- 日本建築学会環境系論文集 (ISSN:13480685)
- vol.81, no.728, pp.885-892, 2016 (Released:2016-10-30)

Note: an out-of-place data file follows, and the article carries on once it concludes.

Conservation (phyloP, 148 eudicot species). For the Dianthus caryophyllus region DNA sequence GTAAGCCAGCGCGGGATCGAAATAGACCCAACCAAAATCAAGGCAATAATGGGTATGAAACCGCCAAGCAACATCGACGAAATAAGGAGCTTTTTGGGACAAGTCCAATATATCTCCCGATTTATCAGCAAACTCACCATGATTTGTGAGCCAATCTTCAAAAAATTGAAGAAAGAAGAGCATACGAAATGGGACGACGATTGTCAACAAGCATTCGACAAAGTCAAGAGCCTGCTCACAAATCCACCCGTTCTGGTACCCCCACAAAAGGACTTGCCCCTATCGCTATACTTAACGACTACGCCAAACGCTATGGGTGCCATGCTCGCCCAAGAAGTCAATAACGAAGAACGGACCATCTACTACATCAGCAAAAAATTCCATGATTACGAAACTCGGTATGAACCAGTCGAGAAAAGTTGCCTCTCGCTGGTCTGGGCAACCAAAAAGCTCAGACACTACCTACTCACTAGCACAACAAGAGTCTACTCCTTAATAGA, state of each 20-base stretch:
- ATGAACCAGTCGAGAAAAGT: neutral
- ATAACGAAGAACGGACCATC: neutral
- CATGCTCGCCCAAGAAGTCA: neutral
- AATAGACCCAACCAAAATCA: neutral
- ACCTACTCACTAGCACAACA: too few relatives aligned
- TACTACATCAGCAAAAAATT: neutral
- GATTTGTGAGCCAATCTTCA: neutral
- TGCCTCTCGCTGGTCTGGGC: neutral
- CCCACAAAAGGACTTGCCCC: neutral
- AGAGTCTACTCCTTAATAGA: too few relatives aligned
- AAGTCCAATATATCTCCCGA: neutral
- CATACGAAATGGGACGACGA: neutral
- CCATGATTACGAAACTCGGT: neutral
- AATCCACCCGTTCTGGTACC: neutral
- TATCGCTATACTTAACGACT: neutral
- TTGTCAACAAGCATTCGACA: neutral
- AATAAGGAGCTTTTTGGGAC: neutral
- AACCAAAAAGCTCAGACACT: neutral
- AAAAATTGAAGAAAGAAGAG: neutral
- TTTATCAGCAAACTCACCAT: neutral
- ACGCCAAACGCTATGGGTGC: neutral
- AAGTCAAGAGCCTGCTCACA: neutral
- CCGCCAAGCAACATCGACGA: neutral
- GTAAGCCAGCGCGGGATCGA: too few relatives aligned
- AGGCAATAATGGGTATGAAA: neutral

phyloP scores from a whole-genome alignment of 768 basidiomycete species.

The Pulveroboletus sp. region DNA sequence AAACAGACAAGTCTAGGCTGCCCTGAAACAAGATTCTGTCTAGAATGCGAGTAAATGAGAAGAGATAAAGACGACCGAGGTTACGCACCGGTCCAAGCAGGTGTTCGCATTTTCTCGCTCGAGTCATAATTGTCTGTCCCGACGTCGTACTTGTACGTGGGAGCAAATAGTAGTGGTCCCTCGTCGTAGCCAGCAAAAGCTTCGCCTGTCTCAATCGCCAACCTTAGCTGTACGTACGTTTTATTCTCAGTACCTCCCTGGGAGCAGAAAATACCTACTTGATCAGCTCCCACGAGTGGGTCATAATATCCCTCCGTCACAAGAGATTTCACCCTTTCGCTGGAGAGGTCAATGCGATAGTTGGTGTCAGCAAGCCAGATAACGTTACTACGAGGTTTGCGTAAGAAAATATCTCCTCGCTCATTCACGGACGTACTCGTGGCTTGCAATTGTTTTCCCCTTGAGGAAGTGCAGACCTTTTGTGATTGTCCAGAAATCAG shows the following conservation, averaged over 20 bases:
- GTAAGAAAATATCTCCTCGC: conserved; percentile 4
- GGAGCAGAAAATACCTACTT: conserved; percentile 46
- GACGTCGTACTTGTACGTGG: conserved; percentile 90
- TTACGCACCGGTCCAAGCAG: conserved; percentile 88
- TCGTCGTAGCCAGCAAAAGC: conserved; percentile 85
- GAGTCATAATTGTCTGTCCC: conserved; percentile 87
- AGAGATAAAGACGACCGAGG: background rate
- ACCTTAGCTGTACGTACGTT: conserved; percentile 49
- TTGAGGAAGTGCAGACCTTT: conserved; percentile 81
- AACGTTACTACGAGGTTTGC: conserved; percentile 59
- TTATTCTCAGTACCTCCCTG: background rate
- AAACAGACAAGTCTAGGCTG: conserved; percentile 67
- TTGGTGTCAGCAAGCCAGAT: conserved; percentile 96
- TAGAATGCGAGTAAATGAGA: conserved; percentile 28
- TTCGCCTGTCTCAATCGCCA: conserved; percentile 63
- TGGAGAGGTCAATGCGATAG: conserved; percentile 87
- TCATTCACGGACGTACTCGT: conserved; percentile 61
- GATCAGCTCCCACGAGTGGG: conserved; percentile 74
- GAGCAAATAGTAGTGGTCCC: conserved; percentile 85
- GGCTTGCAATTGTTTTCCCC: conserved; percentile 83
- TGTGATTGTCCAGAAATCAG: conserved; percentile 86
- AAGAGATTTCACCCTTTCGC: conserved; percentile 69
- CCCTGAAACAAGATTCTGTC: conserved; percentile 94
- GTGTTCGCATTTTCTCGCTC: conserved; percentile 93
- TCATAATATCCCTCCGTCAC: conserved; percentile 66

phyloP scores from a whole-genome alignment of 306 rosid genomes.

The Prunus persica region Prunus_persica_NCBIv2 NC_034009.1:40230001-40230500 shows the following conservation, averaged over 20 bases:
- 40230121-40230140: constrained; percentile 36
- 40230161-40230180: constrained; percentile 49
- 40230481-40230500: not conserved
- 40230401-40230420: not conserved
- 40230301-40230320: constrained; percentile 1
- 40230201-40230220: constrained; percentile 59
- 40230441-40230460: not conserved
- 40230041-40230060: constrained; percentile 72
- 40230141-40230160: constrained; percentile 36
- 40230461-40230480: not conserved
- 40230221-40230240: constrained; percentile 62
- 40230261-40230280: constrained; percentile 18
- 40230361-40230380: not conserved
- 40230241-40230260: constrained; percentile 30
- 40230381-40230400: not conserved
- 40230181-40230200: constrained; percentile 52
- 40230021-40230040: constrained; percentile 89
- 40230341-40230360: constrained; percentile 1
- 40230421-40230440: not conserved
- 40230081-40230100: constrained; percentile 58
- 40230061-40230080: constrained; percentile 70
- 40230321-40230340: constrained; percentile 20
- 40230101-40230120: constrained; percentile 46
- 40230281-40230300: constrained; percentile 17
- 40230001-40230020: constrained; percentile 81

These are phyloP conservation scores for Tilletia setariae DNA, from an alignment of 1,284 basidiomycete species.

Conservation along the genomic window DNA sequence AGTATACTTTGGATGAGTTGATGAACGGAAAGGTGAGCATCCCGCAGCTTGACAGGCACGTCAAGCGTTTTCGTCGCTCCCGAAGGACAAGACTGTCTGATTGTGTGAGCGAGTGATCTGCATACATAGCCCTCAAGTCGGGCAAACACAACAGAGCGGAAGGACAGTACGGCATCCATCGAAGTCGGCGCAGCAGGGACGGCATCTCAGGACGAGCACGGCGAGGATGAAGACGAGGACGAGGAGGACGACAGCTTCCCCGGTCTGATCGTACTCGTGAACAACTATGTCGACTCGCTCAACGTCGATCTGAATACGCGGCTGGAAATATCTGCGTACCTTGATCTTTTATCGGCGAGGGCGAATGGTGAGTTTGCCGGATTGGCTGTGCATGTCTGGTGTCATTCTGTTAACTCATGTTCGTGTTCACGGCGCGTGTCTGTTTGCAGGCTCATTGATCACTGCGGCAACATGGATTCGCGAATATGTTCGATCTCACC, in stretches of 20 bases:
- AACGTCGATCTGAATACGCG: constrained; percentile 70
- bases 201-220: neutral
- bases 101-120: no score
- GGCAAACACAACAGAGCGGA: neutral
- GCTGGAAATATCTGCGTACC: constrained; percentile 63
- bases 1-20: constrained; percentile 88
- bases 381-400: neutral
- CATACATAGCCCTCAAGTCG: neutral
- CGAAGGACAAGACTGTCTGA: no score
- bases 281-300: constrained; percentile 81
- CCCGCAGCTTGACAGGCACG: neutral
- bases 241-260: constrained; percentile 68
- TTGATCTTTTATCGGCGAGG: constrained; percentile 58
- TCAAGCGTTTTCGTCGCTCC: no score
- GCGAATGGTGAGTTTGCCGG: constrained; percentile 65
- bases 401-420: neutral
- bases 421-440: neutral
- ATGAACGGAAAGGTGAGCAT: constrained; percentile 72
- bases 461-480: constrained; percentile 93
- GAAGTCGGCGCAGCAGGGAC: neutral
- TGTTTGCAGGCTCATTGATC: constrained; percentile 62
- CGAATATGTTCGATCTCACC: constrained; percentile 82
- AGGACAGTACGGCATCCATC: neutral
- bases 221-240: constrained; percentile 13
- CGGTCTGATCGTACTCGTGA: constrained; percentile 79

CO2 included in exhaled breath is often used as a tracer gas when estimation of ventilation aspect in buildings with occupants is performed. In Japan, CO2 production rate written in JIS A 14061974, which revised in 1974, has been referred for the estimation. The CO2 production rate calculation formula given by ASTM D6245-12 can be referred also, however, the formula is based on westerner adult data. Hence, based on Japanese subjects' exhaled breath data obtained by using Douglas bag method with approximately total 170 points, equations for recent Japanese CO2 production rate are developed in this study. Moreover, an equation, whose variables are occupants' height & weight, gender, age and Met, is used for estimating ventilation aspects in single zone with occupants aiming at accuracy testing. Firstly, a simple equation (9) is derived with regression analysis using 23 subjects and 3 testing activities data. The equation requires AD (Japanese body surface area given by equation (6)) Met and CG (coefficient of gender as male: 1 and female: 0). Secondly, aiming at expanding the targets, equation (9) is transformed and verified by using additional testing whose conditions are shown in Table7 and 8. The obtained 20s males' exhaled breath data is used to derive the equation (10) whose coefficient of deamination is larger than the equation (9) shown in Fig. 4. Then, the equation (10) is added a variable Ca (coefficient of age given by table9) and is transformed into the equation (11) whose coefficient of deamination is larger than the equation (9) shown in Fig. 5. Also, the equation (10) is added a variable Cg (coefficient of gender male: 1.0 and female: 0.73 determined by Table9) and is transformed into equation (12) whose coefficient of deamination is larger than the equation (9) shown in Fig. 6. As a result, the equation (13) is derived and its coefficient of deamination is larger than the equation (9) shown in Fig. 7. With substituting CO2 production rate given by the equation (13), ASTM and JIS, into the equation (14), calculated CO2 concentration are compared to the measured value obtained in single zones with the conditions shown in Table11 with employing testing instruments shown in Table10. The experimental results are shown in Fig. 10, 11, 12, 13 and 14. From the experimental results, calculated CO2 concentration of present work shows the closest to the measured value compared with the other standards’ value. Therefore, these results can allow estimating more correct ventilation aspects with Japanese occupants.